The seminar and social media: Guest post by Samantha Cooke

As part of our guest post series, this piece by Samantha Cooke (Surrey) considers how to incorporate Twitter into seminar classes. In 2014, I undertook a research project examining the use of social media in Higher Education, following experiences with lecturer and student engagement within a Security Studies module on which I was running seminars. …

Let’s be criminals! Guest post by Felia Allum

Felia Allum (University of Bath) As a teacher, who researches organised crime in Italy and Europe, I wanted to re-invigorate my teaching approach and reach out more effectively to my students. In previous years, my undergraduate unit ‘Organised crime and democracy in Italy’ has always been very popular with students because of the nature of …

Critical Reading with CritiqueIt: A Guest Post from Colin Brown

Our latest guest post is from Colin M. Brown, PhD, a Lecturer in Comparative Politics at Harvard University.  He shares with us a great tool for teaching students how to critically engage with texts in a meaningful way. Active learning has shown effectiveness in teaching concepts, but what about in instructing college students how to read effectively? …

The Whys and Why Nots of Using Technology in the Politics Classroom: a Research Framework – Guest post by Alexandra Mihai

This guest post from Alexandra Mihai (IES, Brussels) was originally published on her blog, The Educationalist Having been working for about nine years on designing and delivering technology-enhanced courses on European Studies, I became familiar with the community of politics/ IR scholars who adopted technology and integrates it- to different degrees—in their teaching practice. Very …

Teaching EU online communication through simulation – the twitcol case: Guest post by Jon Worth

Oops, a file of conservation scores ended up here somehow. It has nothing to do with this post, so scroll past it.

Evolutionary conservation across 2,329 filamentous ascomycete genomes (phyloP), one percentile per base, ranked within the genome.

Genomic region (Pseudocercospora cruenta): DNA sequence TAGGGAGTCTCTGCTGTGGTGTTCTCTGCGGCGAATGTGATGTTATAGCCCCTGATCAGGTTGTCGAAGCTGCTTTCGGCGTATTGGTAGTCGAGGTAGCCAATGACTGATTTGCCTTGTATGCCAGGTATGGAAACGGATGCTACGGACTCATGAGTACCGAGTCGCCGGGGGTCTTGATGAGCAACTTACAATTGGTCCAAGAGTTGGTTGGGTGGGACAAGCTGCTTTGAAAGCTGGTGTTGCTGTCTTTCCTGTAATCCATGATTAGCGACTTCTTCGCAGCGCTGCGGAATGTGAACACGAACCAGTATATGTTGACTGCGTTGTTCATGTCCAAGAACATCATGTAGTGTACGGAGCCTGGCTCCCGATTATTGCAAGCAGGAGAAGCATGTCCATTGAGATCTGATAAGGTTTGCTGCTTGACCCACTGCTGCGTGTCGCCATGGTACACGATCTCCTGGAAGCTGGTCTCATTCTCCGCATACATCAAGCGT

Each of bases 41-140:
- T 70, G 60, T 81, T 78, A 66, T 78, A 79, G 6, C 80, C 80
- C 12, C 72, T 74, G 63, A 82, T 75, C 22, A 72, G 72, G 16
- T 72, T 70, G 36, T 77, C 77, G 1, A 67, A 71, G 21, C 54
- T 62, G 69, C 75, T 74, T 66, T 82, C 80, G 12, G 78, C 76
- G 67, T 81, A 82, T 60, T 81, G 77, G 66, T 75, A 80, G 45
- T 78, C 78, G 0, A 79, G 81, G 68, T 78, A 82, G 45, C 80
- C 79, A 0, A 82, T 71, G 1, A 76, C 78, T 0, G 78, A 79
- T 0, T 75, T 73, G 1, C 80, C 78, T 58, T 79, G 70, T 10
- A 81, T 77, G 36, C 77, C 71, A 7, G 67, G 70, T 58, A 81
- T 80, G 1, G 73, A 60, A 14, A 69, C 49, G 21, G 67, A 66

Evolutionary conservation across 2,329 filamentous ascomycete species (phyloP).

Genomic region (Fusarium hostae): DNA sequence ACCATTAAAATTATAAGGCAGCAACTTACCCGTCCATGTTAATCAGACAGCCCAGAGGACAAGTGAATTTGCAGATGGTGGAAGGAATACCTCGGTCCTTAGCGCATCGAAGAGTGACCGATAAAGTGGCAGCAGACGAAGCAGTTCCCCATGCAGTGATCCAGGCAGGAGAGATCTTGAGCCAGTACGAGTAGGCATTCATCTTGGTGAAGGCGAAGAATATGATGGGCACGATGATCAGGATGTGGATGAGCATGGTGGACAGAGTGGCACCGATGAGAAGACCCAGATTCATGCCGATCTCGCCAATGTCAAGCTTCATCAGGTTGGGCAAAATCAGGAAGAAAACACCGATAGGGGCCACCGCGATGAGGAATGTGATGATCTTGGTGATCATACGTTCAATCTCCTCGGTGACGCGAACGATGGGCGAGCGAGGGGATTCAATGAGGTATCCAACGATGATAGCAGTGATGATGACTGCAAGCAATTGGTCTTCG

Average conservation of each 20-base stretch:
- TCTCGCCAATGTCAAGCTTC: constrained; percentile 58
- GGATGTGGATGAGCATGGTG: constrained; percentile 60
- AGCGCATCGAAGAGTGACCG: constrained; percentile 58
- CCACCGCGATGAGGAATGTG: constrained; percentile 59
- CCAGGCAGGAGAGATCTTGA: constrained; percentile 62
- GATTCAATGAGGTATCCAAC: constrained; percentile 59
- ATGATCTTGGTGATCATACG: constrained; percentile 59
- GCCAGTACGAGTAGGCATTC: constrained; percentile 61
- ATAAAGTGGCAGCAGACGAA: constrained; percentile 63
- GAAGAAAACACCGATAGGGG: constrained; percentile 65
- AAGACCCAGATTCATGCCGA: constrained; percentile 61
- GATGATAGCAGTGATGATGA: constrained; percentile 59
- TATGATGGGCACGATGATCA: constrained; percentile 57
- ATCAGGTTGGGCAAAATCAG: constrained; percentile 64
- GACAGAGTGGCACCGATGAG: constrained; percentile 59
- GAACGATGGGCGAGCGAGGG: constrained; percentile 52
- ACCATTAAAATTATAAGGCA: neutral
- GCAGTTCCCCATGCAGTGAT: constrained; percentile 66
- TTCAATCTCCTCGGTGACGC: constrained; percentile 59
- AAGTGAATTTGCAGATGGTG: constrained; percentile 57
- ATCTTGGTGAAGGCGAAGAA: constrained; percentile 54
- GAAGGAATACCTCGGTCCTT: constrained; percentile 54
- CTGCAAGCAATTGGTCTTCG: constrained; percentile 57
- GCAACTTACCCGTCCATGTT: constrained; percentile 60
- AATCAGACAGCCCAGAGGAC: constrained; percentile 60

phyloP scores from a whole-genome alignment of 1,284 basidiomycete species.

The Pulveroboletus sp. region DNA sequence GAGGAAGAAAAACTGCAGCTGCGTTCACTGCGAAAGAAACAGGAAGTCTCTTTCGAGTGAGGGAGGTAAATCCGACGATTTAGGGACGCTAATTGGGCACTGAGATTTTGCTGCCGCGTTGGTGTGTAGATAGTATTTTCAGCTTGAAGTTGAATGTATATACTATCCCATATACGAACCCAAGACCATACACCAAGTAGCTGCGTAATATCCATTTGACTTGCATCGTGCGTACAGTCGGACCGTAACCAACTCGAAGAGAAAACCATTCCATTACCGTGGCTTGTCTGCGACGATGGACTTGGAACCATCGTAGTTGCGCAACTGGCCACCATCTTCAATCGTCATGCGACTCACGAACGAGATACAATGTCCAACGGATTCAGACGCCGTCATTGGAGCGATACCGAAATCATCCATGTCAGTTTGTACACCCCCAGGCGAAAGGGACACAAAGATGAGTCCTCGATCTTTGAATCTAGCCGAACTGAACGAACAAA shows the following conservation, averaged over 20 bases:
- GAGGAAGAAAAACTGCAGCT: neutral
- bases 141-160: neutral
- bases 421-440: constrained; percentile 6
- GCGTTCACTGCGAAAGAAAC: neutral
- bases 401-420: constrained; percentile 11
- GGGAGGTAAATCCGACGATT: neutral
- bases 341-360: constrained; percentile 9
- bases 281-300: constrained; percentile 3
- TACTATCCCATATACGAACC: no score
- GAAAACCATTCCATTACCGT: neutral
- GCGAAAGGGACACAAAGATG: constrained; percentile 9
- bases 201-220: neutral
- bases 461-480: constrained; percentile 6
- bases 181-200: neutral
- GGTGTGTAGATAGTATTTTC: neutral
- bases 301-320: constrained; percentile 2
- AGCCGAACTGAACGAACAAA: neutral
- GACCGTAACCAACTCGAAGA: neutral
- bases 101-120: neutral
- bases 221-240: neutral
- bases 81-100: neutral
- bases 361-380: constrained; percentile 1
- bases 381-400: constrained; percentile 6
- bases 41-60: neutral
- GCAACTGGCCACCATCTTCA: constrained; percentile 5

Guest author Jon Worth works across Europe, offering consultancy on a range of subject areas. This post was originally posted on his own blog and is reproduced with his permission. For the first time in the academic year 2015-16 I am a member of the faculty of the politics department at the College of Europe …

A Simulation in Global Development: Guest Post from Dr. Kevin Pallister

Guest Contributor Dr. Kevin Pallister of the University of Massachusetts at Dartmouth joins us today to introduce his new negotiation simulation, recently published in PS: Political Science & Politics (April 2015). Dr. Pallister can be reached at kpallister@umassd.edu and is willing to share all of his simulation materials upon request. Teaching undergraduate students about international …

Guest Post: European Studies for Business Students (Natalia Timus)

  Today’s guest post comes from Natalia Timus (Maastricht): One of the challenges of teaching European studies apart from its multidisciplinary character, is a wide target audience interested in this field of studies. This requires a certain degree of flexibility on the part of the instructor in adapting their knowledge and skills to be transferred …

Theoretical Theatre: An innovative teaching method for EU Studies: Guest post from Viviane Gravey

This guest post by Viviane Gravey (UEA) was first published on Ideas on Europe. The European Union has an image problem. The “permissive consensus”[1] (aka non-informed consent) that supported European integration up to the early 1990s is long gone, and the image of “the European construction” as a guarantee of peace is no longer sufficient. …

Game Lecture on European Democracy: guest post from Jaap Hoeksma

The debate about the future of the EU has been dominated for decades by the dilemma whether the process of European integration should lead to the creation of a sovereign state of Europe or result in a Europe of sovereign states. As recently as 2005 the Belgian politician Paul Magnette published a study under the title: …

Reflections on a prisoner’s dilemma: guest post from Katherine Wright

In this week’s seminars for our first-year module Introduction to Politics: Power and the State, on Rational Choice theory, I ran a prisoner’s dilemma game with the students. Students were told that they had been arrested for a crime along with their accomplice and could not communicate with this partner in crime. In each of the …